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How does the vaccine work against a mutating virus?

This article was published on
April 22, 2021

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Vaccines are broad in targeting the COVID-19 virus' early genetic codes. Current vaccines offer some protection against variants, but they will likely need to be adjusted to work against some newer variants.

Vaccines are broad in targeting the COVID-19 virus' early genetic codes. Current vaccines offer some protection against variants, but they will likely need to be adjusted to work against some newer variants.

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What our experts say

When viruses spread, they also change—a process called mutation. These changes can be either helpful or harmful in helping the virus do what it does best: multiply and infect people.

Think about these mutations like a game of broken telephone; the exact words change slightly every time they transfer to another person. The key messages will still be there, but some details are likely to change.

While most mutations have no real impact on the virus, some can be significant enough to cause a change in how the virus spreads, or how severe infections might be in people. Some mutations can also make viruses less contagious and severe, but these small changes are a natural part of the virus' evolution. So, how does a vaccine respond to these mutations if they are always changing?

Vaccines activate a bunch of different cells and types of antibodies to fight infections. Most of the vaccines that have been given emergency COVID-19 authorizations work by activating a variety of antibodies that focus on different parts of the COVID-19 virus, instead of just one specific characteristic.

This approach means that vaccines will likely have some effectiveness against the virus, even with its inevitable mutations. But as more time passes, and as COVID-19 continues to spread, some mutations will likely make the virus look very different than its original form. This would help the virus potentially evade the protection of existing vaccines.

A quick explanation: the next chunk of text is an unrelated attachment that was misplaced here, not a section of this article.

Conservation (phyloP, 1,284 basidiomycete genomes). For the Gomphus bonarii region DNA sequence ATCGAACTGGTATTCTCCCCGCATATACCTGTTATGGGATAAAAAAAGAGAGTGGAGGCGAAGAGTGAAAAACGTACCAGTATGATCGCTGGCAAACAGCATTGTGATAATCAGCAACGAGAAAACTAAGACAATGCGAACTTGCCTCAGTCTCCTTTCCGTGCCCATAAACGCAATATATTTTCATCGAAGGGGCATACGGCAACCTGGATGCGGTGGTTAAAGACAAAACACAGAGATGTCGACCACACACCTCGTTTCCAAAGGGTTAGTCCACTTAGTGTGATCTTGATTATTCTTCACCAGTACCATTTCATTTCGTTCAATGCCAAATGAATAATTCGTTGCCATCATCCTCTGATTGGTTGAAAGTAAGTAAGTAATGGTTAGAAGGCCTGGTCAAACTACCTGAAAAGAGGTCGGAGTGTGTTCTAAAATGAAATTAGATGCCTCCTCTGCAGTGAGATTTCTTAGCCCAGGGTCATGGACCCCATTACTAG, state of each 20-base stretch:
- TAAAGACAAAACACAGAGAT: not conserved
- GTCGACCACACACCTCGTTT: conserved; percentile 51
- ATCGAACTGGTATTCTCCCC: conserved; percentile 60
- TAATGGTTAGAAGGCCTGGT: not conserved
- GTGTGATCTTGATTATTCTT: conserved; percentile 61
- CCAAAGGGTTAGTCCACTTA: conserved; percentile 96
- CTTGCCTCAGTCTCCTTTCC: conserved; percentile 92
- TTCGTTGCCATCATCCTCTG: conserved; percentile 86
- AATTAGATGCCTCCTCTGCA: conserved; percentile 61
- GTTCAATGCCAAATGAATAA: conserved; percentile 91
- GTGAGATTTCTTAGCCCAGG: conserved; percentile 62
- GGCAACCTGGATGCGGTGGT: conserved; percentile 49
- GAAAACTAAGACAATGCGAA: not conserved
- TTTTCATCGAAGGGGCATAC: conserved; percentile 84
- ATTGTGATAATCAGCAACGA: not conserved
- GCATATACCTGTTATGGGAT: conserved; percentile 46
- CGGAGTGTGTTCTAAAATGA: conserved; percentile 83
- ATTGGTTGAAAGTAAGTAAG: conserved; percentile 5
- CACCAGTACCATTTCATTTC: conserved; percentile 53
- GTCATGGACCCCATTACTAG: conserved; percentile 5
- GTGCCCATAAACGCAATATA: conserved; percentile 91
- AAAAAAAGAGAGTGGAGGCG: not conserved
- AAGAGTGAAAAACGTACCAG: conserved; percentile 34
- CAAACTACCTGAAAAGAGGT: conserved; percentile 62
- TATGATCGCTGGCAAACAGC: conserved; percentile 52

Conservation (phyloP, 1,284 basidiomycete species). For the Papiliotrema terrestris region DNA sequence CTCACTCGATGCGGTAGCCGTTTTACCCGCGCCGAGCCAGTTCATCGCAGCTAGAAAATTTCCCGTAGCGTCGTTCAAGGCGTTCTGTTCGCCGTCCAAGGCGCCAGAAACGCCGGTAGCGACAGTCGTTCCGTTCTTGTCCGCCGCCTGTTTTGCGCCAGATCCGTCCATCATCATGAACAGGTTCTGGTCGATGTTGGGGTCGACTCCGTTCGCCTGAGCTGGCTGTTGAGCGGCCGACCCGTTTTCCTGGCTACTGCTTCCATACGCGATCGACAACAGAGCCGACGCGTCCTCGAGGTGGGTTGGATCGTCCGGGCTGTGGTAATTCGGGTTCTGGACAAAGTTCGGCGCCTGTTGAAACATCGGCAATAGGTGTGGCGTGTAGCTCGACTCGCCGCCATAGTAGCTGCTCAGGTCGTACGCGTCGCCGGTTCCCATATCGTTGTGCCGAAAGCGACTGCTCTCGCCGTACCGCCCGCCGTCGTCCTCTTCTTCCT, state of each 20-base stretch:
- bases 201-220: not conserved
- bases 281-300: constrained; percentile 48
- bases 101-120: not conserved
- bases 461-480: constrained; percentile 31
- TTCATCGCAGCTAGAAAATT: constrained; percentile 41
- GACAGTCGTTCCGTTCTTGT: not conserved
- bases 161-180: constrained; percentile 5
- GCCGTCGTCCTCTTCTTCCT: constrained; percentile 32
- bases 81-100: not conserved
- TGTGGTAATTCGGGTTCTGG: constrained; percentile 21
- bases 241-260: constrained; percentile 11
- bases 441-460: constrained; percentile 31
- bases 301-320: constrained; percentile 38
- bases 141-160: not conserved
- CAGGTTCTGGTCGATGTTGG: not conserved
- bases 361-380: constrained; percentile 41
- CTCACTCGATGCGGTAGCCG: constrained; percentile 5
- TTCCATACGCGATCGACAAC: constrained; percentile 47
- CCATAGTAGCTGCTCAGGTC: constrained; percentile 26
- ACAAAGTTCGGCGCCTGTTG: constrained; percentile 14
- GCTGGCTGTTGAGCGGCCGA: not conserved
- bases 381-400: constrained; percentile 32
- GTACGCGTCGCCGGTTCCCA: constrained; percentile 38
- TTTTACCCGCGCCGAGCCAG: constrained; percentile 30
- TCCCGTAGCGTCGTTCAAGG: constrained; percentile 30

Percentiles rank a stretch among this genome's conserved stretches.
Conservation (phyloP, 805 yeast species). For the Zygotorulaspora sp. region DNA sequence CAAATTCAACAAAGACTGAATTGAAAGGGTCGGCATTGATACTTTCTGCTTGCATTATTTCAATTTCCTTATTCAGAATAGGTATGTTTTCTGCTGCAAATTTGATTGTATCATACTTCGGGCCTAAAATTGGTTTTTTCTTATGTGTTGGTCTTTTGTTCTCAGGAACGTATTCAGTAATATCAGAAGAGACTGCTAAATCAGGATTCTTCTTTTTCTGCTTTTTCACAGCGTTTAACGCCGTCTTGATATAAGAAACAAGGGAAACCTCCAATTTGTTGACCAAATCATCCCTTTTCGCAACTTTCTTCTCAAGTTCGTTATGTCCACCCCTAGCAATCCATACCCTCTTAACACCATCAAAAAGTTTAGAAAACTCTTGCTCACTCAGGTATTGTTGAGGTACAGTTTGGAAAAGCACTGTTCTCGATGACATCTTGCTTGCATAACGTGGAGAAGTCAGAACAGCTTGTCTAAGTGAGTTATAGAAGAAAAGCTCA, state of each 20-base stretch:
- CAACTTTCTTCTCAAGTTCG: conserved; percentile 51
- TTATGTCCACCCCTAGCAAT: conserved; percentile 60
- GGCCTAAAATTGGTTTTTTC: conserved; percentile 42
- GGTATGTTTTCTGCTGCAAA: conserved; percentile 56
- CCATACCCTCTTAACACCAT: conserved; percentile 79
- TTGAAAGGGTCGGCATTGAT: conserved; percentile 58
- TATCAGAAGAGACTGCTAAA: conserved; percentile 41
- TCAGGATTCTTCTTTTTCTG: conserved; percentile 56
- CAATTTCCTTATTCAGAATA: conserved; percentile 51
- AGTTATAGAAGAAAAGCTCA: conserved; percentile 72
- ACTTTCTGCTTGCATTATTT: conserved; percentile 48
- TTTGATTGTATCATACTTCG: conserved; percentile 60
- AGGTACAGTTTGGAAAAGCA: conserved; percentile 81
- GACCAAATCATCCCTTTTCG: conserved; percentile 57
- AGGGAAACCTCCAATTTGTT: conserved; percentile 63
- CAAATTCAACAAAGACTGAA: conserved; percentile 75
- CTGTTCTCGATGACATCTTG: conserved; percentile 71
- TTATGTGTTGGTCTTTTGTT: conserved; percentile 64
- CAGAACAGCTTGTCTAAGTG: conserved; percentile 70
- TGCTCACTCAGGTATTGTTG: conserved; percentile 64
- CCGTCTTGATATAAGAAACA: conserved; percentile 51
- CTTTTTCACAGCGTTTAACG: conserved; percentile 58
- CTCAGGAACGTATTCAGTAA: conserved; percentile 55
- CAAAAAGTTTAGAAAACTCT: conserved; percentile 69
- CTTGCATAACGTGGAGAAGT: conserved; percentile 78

This is why it is so important to vaccinate as many people on the planet as quickly as possible. Scientists can adjust vaccine formulas to target newer parts of these mutations. That can offer more protection against mutations. However, those adjustments take time and more clinical trials.

As viruses change over time to create new mutations, "variants" can emerge. Variants are viruses with one or more new mutations. Vaccines do not cause new variants because vaccines are not viruses, which constantly evolve. Currently, vaccines target the early versions of the COVID-19 virus, and that poses challenges when variants start to spread. For this reason, variants that don't respond to current vaccines will be more likely to spread than the original forms of SARS-CoV-2. Drugmakers are working to address this potential problem now, by evaluating how to tailor vaccines to address variant mutations.

Context and background

An open letter by Belgian veterinarian Geert Vanden Bossche discusses his fears about COVID-19 vaccination causing the spread of "out of control" variants. This letter has gone viral, particularly among anti-vaccination activists, who are asking that people not allow themselves or their families to get vaccinated. Though the letter has been disproven, these claims continue to circulate.

Resources

  1. The effects of virus variants on COVID-19 vaccines (World Health Organization)
  2. How the Oxford-AstraZeneca covid-19 vaccine was made (British Medical Journal)
  3. Could new COVID variants undermine vaccines? Labs scramble to find out (Nature)
  4. COVID-19 Vaccines vs Variants—Determining How Much Immunity Is Enough (Journal of the American Medical Association)
  5. Why coronavirus variants might undercut vaccine efficacy (American Medical Association)
  6. Coronavirus variants, viral mutation and COVID-19 vaccines: The science you need to understand (The Conversation)
  7. Two-thirds of epidemiologists warn mutations could render current COVID vaccines ineffective in a year or less (Oxfam)
  8. COVID-19 vaccines can adapt to new variants. Here’s what it will take (PBS)

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